Intermediate

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You've been doing it for a few years.
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Drawing silhouetted characters behind smoke particle systems

A question came up on the XNA forums: "how do I draw the silhouettes of objects in red when they are covered by smoke?"

Here is my proposal on how to use destination alpha to do it:

0) When setting up the back buffer, make sure you get destination alpha:
  graphics.PreferredBackBufferFormat = SurfaceFormat.Color; // has alpha

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Triggers in XNA games using C#

"So," you may ask yourself, "what if I figure out a way to detect that the player has hit a button, or stepped on a landmine, or entered a goal zone?

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Rigid Body Physics in C#

Let's assume you're trying to simulate a car driving on an uneven terrain (perhaps some sort of heightmap). Let's assume you know how to measure the distance from the car's chassis to the heightmap ground at any position (typically, measure the height of the heightmap, and subtract the height of the car at that point in the XZ plane).

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Profiling an XNA game on Xbox

This code file implements a simple profiler for XNA games that run on the Xbox.
It allows you to measure the amount of time spent in different parts of your code,
and bins the different durations into statistics bins (so you can see if it's
"spiky" or even).

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HTTP-GET source code download

If you've ever wanted to read web pages into your C or C++ program, then this code is for you. It's the smallest possible code that will let you read arbitrary web URLs into your own program. It does NOT have any kind of interesting features, and is not coded to be fully standards compliant, but:

  • it comes with source
  • it's very small
  • it works
jwatte's picture

Myths and realities related to high-quality digital audio formats

On competent recordings of normal program material, with excellent equipment, nobody has shown that they can consistently tell the difference between redbook (regular CD audio, at 44.1 kHz sampling rate and 16 bit word depth) and higher-rate/wider audio formats.

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How to re-construct messages on the receiving side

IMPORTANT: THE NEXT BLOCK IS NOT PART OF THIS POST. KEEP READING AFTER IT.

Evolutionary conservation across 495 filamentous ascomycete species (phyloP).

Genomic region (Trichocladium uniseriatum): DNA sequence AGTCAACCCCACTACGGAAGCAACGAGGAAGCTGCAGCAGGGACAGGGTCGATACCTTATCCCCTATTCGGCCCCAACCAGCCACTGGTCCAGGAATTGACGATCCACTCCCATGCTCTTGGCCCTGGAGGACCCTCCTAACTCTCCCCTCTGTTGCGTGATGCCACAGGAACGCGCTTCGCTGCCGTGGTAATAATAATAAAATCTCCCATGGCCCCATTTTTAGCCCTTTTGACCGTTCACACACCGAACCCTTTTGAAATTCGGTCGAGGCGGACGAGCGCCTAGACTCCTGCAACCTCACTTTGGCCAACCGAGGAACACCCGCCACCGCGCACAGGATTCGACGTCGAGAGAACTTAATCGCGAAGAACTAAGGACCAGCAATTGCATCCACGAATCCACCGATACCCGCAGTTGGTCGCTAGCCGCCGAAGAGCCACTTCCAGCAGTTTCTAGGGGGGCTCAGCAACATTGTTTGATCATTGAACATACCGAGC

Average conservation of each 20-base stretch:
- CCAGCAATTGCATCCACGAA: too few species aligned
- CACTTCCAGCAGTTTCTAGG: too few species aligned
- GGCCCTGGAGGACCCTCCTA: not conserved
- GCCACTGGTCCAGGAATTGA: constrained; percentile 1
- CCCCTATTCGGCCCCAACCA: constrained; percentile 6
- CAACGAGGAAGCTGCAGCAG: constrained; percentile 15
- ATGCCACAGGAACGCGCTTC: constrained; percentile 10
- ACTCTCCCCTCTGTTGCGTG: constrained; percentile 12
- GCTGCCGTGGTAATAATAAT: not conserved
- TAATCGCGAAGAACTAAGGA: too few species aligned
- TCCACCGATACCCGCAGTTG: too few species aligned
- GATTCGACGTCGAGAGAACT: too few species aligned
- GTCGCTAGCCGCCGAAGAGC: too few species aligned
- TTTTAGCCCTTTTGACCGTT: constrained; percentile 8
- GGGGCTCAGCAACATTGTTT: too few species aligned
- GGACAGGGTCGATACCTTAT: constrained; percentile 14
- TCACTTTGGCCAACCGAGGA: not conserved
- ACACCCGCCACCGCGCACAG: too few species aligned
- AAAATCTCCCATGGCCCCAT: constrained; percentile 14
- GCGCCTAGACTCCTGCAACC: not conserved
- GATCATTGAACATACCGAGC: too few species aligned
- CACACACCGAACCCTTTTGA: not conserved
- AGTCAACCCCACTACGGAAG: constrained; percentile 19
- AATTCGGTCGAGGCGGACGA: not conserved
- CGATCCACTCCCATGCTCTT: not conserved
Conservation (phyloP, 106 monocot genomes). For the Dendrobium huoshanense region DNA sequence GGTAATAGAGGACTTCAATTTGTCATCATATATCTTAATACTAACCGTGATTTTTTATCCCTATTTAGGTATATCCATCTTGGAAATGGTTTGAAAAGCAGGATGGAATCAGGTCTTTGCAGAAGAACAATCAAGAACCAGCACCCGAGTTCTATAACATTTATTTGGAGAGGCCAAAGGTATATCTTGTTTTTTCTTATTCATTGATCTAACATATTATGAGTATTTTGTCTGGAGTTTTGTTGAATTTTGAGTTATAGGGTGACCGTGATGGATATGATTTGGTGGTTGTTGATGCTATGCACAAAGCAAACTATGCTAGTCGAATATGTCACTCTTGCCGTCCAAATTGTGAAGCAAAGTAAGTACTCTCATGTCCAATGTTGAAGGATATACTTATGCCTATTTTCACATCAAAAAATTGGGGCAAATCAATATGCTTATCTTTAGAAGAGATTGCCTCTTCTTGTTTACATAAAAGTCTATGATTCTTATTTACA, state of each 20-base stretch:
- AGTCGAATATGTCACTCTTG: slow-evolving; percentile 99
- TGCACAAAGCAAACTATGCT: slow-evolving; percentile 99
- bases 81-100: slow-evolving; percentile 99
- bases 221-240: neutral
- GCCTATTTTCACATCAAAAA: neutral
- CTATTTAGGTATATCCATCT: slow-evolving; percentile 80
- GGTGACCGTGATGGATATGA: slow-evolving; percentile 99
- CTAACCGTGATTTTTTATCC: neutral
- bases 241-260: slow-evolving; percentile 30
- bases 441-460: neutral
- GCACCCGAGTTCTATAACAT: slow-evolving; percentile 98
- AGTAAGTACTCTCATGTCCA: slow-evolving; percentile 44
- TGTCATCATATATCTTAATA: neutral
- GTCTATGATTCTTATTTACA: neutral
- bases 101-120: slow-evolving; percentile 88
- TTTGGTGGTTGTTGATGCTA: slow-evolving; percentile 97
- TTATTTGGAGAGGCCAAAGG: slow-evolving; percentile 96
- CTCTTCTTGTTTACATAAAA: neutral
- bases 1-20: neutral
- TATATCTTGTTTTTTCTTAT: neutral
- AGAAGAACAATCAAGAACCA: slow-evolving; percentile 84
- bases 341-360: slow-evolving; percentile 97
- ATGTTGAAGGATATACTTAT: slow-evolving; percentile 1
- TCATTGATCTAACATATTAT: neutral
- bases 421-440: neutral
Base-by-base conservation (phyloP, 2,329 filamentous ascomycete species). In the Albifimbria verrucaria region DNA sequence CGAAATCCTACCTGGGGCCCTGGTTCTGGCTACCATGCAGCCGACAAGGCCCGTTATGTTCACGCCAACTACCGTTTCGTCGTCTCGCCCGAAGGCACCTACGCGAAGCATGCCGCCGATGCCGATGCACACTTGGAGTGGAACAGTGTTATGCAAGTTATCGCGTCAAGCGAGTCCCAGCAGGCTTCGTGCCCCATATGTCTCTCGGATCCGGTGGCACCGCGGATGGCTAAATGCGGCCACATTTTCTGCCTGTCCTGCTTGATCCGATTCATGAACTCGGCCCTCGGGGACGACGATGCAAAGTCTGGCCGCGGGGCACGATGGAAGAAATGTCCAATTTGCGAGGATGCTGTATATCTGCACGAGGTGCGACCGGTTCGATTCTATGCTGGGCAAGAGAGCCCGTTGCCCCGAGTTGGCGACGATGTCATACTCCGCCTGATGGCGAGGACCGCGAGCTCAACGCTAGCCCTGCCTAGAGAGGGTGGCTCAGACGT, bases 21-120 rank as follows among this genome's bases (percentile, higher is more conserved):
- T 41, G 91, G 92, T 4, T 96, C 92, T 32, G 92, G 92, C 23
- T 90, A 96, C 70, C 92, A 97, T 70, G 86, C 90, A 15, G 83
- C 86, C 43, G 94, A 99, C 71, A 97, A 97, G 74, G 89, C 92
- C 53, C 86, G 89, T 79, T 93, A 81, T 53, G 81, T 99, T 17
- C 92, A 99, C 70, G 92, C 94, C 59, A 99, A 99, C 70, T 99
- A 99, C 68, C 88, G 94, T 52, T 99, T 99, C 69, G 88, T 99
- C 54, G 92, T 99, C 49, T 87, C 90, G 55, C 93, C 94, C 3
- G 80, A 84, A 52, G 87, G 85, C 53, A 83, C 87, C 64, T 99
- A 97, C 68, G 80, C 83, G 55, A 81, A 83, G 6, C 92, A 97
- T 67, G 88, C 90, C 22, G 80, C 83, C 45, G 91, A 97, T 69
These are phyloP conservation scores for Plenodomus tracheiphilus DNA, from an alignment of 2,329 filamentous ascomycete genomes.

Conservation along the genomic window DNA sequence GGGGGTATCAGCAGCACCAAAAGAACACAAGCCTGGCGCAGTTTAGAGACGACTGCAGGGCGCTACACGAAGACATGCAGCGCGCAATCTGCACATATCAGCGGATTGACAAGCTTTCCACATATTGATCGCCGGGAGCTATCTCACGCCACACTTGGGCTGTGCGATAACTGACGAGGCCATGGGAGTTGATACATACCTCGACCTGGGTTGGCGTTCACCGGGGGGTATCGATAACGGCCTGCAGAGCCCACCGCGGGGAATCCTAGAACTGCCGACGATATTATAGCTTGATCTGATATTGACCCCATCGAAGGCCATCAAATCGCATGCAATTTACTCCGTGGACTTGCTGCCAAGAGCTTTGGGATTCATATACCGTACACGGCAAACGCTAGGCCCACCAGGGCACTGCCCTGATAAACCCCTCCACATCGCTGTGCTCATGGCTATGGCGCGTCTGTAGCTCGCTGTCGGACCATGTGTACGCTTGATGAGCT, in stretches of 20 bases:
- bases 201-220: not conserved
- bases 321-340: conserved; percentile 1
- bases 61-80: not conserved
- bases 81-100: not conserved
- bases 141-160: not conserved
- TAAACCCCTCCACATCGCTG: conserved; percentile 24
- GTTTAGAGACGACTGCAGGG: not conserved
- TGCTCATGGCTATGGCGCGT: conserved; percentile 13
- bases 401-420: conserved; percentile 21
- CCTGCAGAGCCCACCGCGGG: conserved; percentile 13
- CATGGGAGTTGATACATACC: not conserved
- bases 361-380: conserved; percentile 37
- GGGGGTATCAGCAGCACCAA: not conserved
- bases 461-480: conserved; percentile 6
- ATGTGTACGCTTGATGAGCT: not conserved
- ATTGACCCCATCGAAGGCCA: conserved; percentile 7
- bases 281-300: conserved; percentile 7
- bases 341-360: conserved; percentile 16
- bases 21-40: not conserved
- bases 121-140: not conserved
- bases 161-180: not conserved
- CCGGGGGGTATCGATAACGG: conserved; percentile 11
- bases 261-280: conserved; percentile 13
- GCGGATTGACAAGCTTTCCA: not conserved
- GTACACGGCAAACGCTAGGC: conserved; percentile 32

Once you've gotten your message buffer sent to a receiving end (through a file or network interface), you can inflate and re-construct the same data structure using the MsgIn class. Note that the current marshalling code does not compensate for varying byte order across networks, but because all computers you'll be running this code on are little-endian, that probably doesn't matter to you.

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How to use the generated code: MsgBase.h

The generated code makes use of the pre-defined visitors in MsgBase.h and MsgBase.cpp. It also needs you to generate a source file for your packets file, using perl -MSource Packets.pl. The generated source code is simple:

/*
 * This file was auto-generated on 2008-11-15 11:16:13
 */
 
#include "Packets.h"

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The output: templates that describe your packets

If you run the perl script, passing in the "Headers" module, it will print the declaration of your data structures to the console output. The included rules file lets you do this automatically as part of a Microsoft Visual Studio project, but for now, try doing it on the command line. If you don't have perl installed, get it either as part of Cygwin, or from ActiveState.

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The approach: writing a high-level description of each data unit

The idea is to describe your various data structures using a basic high-level language, and then generate the necessary code machinations to go between that description and byte streams automatically. This example uses a custom Perl script, although there are various standardized tools that can do the same thing (such as the ASN.1 standards suite).

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